Tolkien & Me

The spark for this short memoir comes from the recent speculation that Amazon’s new Tolkien-based show will be set during the Second Age of Middle Earth; a sort of “Young Sauron” if commentators who know far more than me are to be believed.  The speculation seems based on the inclusion of certain locations on the teaser map that Amazon has released; places that were gone by the time of the Third Age (in which The Lord of the Rings was set).  I find this announcement both exciting (who wouldn’t) and scary (as I’m going to have a lot of catching up to do).

I’ve managed to get through life up until now, knowing virtually nothing of the vast history and mythology that J.R.R. Tolkien created for Middle Earth over the course of his career.  I read The Lord of the Rings when I was twelve years old, in the summer holiday between primary and secondary school.  It took me a month, reading for many hours each day.  I enjoyed it hugely – certainly it made a lasting impression on me and helped shape the person I am today.  But I never developed the urge to get into Tolkien any deeper.  I never even read The Hobbit – having come to Rings first, I filched enough of the backstory from there, for me not to want to.

There are two reasons that the rest of Tolkien passed me by – the first is that almost none of the Middle Earth background was available at the time (and my budget copy of LotR came without all-but-one of the appendices that had seen print).  The Silmarillion, the first post-Tolkien standalone door wedge, didn’t come out until four years later.

The second, and probably more compelling reason is that a bare six months after reading LotR, come that Xmas, I’d started playing Dungeons & Dragons, when one of my school friends obtained, hot off the presses, the Original D&D rule books from the US (indeed it’s only recently that the penny has dropped that I was without doubt, one of the very first D&D players in Europe).  As an adolescent, what attraction is there reading the dry history of balrogs, when you can fight your own?!  And for many years after, balrog was slang for ‘toilet paper’ in the circles I moved in, the word being almost but not quite ‘bog roll’ Spoonerised.  Adolescent indeed.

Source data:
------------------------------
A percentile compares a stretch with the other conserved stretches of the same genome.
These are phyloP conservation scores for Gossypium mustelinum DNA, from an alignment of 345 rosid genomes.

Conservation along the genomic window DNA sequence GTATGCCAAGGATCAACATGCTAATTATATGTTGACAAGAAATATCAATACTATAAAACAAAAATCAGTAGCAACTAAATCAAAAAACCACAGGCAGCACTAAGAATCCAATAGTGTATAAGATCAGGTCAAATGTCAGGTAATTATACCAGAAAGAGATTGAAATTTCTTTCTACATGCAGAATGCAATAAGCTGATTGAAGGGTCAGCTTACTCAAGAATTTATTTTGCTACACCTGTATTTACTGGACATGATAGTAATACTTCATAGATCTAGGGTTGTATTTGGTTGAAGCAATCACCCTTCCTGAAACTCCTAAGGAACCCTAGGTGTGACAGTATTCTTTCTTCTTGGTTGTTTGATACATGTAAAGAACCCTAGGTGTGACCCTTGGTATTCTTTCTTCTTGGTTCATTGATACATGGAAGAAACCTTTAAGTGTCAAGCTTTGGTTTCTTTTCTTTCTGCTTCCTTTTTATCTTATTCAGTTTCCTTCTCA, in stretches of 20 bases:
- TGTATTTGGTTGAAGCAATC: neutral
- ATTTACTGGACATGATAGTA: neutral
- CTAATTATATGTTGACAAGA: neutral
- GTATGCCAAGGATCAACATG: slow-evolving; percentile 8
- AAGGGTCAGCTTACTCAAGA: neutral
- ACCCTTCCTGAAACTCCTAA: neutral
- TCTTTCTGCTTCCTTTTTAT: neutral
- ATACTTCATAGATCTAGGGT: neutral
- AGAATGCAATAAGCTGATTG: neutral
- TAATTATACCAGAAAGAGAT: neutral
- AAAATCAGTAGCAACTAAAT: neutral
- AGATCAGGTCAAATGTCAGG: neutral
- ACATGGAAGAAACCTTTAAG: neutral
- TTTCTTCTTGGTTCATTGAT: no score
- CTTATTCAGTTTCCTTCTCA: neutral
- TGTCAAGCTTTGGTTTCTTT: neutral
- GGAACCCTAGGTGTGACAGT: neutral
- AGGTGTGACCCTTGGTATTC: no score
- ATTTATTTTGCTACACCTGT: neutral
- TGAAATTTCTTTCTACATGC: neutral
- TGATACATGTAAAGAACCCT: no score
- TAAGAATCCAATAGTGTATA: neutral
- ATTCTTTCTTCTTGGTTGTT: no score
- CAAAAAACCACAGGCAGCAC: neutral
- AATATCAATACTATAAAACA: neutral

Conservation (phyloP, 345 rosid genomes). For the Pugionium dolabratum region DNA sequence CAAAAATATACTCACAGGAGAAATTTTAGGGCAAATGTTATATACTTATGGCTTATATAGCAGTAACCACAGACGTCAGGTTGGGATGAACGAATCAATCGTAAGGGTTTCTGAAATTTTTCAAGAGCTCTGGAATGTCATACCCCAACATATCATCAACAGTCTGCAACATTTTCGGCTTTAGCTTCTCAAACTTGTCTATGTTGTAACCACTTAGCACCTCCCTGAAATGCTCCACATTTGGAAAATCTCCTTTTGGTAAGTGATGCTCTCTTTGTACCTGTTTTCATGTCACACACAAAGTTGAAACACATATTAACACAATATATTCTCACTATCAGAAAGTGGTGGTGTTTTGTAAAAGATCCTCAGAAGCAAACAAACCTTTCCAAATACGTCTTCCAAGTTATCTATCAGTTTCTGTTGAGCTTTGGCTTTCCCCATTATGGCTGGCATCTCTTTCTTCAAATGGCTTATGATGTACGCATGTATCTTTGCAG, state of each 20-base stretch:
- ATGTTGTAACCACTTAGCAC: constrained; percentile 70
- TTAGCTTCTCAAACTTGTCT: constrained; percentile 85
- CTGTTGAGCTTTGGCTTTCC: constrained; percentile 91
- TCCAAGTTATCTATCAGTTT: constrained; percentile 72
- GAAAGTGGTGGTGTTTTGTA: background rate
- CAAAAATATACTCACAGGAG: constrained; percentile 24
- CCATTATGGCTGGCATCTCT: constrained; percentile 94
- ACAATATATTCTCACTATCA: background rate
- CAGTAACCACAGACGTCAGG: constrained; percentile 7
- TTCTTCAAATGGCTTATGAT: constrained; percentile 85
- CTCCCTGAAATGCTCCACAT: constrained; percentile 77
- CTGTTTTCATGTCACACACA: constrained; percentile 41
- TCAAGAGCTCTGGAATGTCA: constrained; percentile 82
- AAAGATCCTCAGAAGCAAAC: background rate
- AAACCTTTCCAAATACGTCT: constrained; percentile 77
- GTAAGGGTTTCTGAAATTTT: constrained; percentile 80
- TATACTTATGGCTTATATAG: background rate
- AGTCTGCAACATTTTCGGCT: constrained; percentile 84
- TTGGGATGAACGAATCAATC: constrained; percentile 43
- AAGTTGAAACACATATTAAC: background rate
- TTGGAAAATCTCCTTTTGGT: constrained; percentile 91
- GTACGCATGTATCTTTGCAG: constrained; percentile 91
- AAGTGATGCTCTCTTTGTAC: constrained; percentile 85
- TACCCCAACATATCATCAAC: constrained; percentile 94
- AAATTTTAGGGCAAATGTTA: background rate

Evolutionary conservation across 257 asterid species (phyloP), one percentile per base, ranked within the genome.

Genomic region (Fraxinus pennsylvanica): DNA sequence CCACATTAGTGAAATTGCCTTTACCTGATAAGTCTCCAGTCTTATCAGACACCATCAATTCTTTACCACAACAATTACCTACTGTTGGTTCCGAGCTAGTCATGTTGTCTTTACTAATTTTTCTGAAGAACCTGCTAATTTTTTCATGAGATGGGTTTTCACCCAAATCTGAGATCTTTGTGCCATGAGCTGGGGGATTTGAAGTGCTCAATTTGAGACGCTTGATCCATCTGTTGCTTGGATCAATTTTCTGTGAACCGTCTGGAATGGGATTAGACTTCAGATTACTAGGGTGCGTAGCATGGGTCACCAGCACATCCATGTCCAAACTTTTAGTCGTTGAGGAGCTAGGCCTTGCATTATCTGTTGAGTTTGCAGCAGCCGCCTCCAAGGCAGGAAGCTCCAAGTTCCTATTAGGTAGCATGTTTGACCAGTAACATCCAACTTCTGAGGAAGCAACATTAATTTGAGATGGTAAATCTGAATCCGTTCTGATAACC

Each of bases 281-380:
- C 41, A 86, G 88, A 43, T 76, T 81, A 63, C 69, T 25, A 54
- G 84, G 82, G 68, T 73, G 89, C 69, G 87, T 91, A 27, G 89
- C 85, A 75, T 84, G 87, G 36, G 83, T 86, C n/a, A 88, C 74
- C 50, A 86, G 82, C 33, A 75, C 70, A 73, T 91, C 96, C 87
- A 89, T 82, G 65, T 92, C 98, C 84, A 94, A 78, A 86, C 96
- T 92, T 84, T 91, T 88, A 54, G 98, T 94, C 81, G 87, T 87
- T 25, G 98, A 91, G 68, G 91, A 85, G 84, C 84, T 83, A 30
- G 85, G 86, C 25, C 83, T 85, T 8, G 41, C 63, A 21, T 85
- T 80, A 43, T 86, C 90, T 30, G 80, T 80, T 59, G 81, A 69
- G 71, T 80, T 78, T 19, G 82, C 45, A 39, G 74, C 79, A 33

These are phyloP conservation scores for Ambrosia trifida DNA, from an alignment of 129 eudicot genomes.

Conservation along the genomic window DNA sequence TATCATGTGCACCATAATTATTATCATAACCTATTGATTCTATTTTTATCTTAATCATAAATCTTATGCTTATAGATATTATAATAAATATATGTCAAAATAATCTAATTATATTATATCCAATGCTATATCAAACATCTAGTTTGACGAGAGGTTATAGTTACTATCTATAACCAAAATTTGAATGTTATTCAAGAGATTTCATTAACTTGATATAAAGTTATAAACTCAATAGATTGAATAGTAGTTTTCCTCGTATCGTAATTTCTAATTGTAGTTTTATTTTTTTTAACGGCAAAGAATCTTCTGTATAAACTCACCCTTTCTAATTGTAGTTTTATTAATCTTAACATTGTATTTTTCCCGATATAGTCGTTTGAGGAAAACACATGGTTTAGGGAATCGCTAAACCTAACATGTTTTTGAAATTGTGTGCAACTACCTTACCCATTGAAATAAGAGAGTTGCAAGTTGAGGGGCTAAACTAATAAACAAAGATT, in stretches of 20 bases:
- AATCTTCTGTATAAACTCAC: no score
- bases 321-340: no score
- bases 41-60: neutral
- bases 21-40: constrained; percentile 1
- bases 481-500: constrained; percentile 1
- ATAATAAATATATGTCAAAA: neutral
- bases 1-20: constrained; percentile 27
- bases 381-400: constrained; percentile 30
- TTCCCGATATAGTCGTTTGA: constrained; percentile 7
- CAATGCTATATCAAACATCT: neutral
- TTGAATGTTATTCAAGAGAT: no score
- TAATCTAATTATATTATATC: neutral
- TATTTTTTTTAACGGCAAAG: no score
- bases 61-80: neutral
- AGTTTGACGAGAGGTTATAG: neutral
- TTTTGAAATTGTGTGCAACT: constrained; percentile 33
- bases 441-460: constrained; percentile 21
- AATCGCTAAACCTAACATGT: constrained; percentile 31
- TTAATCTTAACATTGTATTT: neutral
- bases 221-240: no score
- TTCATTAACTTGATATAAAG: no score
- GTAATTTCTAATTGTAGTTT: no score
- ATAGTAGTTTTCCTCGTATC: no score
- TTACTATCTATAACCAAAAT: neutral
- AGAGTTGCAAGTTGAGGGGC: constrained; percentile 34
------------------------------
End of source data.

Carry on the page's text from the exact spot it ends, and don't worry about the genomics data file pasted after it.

So for me Tolkien has stayed largely at arm’s length.  Shortly after LoTR, I did read some of his smaller pieces; Smith of Wootton Major, Farmer Giles of HamTree and Leaf, et al.  The very attraction of these was that they were more Langland than Lothlórien.  Over the years, I’ve enjoyed the Bored of the Rings parody (the tolls payable at the ford and the hairy-toe-besotted elf maiden still make me chuckle today), been impressed by the Ralph Bakshi animated movie of the first half of the story and loved Peter Jackson’s adaptation of the whole.  Almost mirroring my choice of decades earlier, I steered well clear of Jackson’s bloated Hobbit trilogy that followed it.

Relatively recently, I have become somewhat more familiar with other aspects of Tolkien’s life and works.  When I was researching for my biographical sketch of Gerald Ravenscourt Hayes, for example, I delved into the world of the Inklings, and from there received my first, gobsmacking revelation of Middle Earth’s initial raison d’être, as a kind of vast philological laboratory.

As an aside at this point, I might add that like most critical thinking fantasy aficionados, I dismiss as ludicrous the oft-quoted assertion that George R.R. Martin is the American Tolkien.  I don’t care how much time Martin has spent on world building (and less than we think is the probable answer, given how much the Westeros fan base seems to have to keep him on track) it can surely be only a drop in the ocean, in terms of both scale and intellectual rigour, as compared with what Tolkien engineered for Middle Earth.  Don’t misunderstand me, I’m a huge fan of Martin’s series, I just think this particular comparison is unjustified.  As I’ve written elsewhere before, if the Seven Kingdoms has an antecedent, it rather inhabits the low magic, high political intrigue world of E.R. Eddison’s Three Kingdoms, the setting for his Zimiamvian trilogy.

Tolkien’s Weltanschauung was profoundly shaped by two world wars and he was a vocal opponent of Nazism.  So it makes me sad, these days, when the authoritarian bigots who increasingly plague our hobby, seek to denounce Tolkien as fascist or racist: presenting his great tale as an alliance of northern white Aryans, doing battle with all of the peoples of colour, united under Sauron.  And don’t get me started on what some assert the appearance of the eye of Sauron says about Tolkien’s attitude to women.


Ten of the Best. #5: A Cave Full of Blind, Trigger-happy Pirates.

Beatrice Grimshaw (born 1871, Co. Antrim – died 1953, New South Wales, Australia) had one of the most extraordinary lives of any Irish writer of speculative fiction.  On reaching the age of twenty-one, she ran away from home to the South Seas, supporting herself through travel journalism and fiction writing.